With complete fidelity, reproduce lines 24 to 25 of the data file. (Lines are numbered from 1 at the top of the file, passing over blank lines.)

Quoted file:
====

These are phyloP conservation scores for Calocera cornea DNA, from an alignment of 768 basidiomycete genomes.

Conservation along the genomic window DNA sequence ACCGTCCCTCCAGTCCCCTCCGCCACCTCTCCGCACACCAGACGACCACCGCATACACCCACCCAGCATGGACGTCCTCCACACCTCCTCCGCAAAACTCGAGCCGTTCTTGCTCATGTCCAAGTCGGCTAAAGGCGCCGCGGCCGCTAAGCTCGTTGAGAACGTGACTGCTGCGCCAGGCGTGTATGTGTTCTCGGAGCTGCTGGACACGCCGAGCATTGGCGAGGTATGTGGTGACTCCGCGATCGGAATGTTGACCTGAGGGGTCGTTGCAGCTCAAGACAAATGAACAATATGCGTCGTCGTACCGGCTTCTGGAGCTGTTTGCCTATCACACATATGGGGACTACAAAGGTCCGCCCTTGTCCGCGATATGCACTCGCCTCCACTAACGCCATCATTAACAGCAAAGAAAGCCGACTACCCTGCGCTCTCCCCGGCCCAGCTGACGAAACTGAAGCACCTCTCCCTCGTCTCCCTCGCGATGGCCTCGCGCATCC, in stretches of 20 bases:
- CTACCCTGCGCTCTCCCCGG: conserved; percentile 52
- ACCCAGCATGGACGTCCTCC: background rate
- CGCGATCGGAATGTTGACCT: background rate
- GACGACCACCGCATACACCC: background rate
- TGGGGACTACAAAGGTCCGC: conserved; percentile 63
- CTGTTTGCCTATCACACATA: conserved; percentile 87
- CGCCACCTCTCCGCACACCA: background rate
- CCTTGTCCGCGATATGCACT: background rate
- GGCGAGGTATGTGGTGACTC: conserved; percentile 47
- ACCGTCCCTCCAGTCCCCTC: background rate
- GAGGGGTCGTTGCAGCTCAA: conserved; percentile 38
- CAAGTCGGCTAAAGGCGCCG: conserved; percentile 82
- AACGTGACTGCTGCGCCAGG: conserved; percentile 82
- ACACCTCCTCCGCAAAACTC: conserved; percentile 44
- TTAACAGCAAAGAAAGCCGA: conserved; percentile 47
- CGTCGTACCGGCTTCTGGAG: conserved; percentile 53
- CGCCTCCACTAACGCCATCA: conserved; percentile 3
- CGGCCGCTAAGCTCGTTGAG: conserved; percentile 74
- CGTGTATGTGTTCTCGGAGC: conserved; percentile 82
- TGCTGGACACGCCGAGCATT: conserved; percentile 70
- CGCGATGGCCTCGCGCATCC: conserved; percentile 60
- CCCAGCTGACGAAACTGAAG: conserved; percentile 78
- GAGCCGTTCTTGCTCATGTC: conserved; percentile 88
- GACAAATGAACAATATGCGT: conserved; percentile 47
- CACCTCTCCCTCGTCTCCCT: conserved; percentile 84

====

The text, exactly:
- CCCAGCTGACGAAACTGAAG: conserved; percentile 78
- GAGCCGTTCTTGCTCATGTC: conserved; percentile 88